//Empowering People Power

Empowering People Power

2017-07-31T23:25:03+00:00

Quality & You

Quality must affect every conversation and interaction that we have with peers, subordinates, and leaders; every interaction that we have with co-workers, friends and family. That is why Quality is Everyone’s Business.

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Books by Subir

The Power of LEO
The Ice Cream Maker
The Power of Design for Six
The Power of Six Sigma
Organization 21c

Several years ago, in an article entitled “In Pursuit of Excellence” for Personal Excellence magazine, Michael Jordan said that he always had the ultimate goal of being the best. “I approached everything step-by-step, using short-term goals. When I met one goal, I set another reasonable, manageable goal that I could achieve if I worked hard enough.”

That approach worked well for one of basketball’s greatest players. That same approach can help steer just about any other career from accountant to zoo keeper. Find a vision that you feel passionate about, and pursue it with the idea that you will achieve many goals along the way.

Companies work from a strategic vision—why shouldn’t you and your organization? Want to drive people toward a common goal, or inspire excellence? Observe every great talent and you’ll find a strategic vision at the core of their success.

When we look for excellence within our organizations, we seek out people who have the talent to make things happen. The “things” can be large or small. Mostly, we need people who have the ability make their efforts sustainable. Sometimes, I have found these people simply by engaging them in a discussion about excellence.

I also believe that there’s much to be gained from knowing your personal strengths, as well as being able to transform your weaknesses into strengths. But the fact remains that our strengths are places where we feel the most comfortable. In fact, you might say that it is our strengths that empower us the most.

Keeping that in mind, you should identify performance areas where people are forced outside of their comfort zones. When we build outside our comfort zones, we tend to destroy barriers that prevent us from growing stronger.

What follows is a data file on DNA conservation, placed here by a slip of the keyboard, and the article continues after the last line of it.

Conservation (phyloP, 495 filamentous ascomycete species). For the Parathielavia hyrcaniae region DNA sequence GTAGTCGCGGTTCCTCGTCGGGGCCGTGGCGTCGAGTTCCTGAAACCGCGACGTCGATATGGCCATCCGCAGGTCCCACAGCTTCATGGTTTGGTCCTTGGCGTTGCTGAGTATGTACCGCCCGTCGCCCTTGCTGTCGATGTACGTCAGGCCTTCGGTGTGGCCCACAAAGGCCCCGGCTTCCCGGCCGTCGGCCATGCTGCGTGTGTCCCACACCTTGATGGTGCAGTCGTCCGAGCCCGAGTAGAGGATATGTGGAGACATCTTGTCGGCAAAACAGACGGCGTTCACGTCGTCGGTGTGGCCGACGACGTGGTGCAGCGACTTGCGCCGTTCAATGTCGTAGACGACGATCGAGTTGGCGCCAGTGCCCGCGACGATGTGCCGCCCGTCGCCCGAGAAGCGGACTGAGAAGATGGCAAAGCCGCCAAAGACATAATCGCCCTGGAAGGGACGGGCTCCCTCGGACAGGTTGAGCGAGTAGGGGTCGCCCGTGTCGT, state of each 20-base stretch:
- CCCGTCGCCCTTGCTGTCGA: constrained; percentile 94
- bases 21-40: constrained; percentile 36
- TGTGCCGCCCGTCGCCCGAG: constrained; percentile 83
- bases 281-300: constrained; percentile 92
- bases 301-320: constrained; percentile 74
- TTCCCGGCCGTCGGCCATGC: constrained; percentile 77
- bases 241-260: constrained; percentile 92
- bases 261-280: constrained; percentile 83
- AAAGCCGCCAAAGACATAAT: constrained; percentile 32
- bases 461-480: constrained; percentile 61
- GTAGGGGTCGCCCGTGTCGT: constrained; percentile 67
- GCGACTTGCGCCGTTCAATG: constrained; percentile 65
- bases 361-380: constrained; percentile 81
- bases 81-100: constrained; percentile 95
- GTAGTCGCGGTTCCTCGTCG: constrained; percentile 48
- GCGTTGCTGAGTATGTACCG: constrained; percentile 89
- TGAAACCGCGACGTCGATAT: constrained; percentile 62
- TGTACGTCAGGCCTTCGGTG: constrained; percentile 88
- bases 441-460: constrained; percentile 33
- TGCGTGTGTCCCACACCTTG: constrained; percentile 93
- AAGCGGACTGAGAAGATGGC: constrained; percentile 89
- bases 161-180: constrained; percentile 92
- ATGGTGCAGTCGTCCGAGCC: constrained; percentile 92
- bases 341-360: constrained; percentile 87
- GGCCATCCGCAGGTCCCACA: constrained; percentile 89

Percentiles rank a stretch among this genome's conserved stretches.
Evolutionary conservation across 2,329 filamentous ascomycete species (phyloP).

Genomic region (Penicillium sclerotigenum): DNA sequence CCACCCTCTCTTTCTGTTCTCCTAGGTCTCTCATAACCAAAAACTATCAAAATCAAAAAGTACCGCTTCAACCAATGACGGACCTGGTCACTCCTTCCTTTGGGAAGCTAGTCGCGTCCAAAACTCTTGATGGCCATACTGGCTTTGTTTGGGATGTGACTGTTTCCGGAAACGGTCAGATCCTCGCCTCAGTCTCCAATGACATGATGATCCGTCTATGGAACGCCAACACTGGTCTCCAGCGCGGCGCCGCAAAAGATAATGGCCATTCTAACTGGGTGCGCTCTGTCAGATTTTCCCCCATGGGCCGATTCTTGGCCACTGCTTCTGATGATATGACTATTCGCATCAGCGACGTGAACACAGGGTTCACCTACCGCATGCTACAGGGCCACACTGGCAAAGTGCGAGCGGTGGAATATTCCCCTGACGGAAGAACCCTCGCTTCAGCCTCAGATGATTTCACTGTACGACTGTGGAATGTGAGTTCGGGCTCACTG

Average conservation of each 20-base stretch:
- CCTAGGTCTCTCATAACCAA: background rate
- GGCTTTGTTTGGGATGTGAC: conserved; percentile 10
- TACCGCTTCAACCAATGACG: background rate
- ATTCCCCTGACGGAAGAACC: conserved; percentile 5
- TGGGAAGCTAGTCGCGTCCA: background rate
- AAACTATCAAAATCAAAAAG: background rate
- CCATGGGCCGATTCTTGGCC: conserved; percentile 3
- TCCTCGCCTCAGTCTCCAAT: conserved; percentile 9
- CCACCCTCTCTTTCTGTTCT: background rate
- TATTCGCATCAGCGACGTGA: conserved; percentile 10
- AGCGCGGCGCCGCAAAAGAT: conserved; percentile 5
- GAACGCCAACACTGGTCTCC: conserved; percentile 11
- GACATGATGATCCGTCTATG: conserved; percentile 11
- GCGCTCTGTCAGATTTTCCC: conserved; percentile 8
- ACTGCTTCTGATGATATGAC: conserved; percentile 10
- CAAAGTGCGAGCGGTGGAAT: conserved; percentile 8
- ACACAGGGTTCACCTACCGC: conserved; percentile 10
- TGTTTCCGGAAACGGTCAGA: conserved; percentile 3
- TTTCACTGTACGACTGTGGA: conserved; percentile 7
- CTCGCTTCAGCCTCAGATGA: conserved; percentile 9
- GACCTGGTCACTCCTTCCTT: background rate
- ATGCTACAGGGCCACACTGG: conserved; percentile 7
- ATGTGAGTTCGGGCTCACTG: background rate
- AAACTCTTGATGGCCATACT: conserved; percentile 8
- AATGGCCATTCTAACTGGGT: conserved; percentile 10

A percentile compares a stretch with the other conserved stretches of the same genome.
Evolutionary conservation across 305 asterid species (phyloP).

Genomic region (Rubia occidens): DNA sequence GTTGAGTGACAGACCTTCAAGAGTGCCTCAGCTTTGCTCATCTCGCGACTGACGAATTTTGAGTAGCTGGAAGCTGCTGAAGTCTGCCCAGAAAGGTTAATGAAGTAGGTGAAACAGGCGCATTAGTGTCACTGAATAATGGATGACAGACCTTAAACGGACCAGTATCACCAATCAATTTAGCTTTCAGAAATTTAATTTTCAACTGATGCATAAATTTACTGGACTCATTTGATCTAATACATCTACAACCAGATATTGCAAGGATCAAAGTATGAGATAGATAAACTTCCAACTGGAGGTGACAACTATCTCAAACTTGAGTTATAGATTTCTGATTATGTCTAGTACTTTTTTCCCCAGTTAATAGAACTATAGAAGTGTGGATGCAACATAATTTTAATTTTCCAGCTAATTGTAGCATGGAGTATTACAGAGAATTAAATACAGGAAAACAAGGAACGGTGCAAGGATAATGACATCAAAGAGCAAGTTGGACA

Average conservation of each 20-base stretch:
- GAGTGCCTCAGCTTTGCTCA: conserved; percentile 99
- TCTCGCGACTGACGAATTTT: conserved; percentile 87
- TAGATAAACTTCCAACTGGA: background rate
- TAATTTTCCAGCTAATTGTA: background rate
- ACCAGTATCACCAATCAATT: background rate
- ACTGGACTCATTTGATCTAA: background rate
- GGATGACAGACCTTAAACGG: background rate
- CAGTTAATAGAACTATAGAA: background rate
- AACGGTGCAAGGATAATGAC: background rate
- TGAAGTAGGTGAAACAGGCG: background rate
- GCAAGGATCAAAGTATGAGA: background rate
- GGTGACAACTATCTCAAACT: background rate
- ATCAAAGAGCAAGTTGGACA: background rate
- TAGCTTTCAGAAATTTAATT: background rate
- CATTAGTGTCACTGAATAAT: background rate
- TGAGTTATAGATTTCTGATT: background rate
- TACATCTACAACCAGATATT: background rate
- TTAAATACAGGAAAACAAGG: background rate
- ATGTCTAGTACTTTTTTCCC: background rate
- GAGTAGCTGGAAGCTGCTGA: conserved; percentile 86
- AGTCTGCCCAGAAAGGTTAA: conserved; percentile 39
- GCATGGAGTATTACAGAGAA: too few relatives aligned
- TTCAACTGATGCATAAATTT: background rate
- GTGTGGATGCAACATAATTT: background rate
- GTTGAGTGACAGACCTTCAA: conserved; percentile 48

Let me give you a quick example. I have never been shy about challenging myself. Before I left my home country of Bangladesh for the United States, I learned to speak English. I knew that I would not be competitive if I did not communicate effectively. That meant I had to get to a level where I could speak and write well. Writing was my greatest weakness.

Day and night, I worked on my writing skills. Ultimately I completed a Masters’ degree in engineering at a U.S. university. I have written 13 books, and have consulted with many of the largest corporations in the world. My ability to communicate in English empowered me, and drove my career in quality management. I guarantee that if you improve yourself by focusing on your own weaknesses, you will find new strengths and empower yourself.

When we encourage talent, we cannot forget to demonstrate how discipline and determination turn dreams into realities. Discipline focuses our work effort; determination forces us to keep working at every turn—together, they empower us.

Abolish your Quality Department

For decades now, we’ve made the Quality Department the epicenter of our quality policy. But has this attention been misplaced? My contention is that the reason we have failed to deliver resilient and sustainable quality from American businesses is that we are too focused on the metric of quality. We have turned a qualitative question into a quantitative one, and that simply will not work.

Resistance to Compromise

In the food profession, Chantal Coady is a superstar. How did she get there? Chantel was never satisfied with anything until it was perfect—good enough was never enough. She was always passionate about chocolate, even as a child. When she was old enough to work, Chantel took a part-time job in the chocolate department at Harrod’s, the famous department store in London.

The Quality Habit

Did you know that people have been trying to define “quality” for more than a thousand years? I found one of the earliest attempts by the Greek philosopher Aristotle from his text the “Nicomachean Ethics.”

Make Quality a Lifestyle Choice

A few years ago, a colleague of mine was driving his car and hit a big pothole in the road. He stopped the car to make sure everything was okay. The car was fine, but at some point, he must have dropped his wallet, because when he got home he couldn’t find it. Sure, he had some money and credit cards in there, but he said that he also had some pictures of his family, and was devastated to think that he’d never get them back.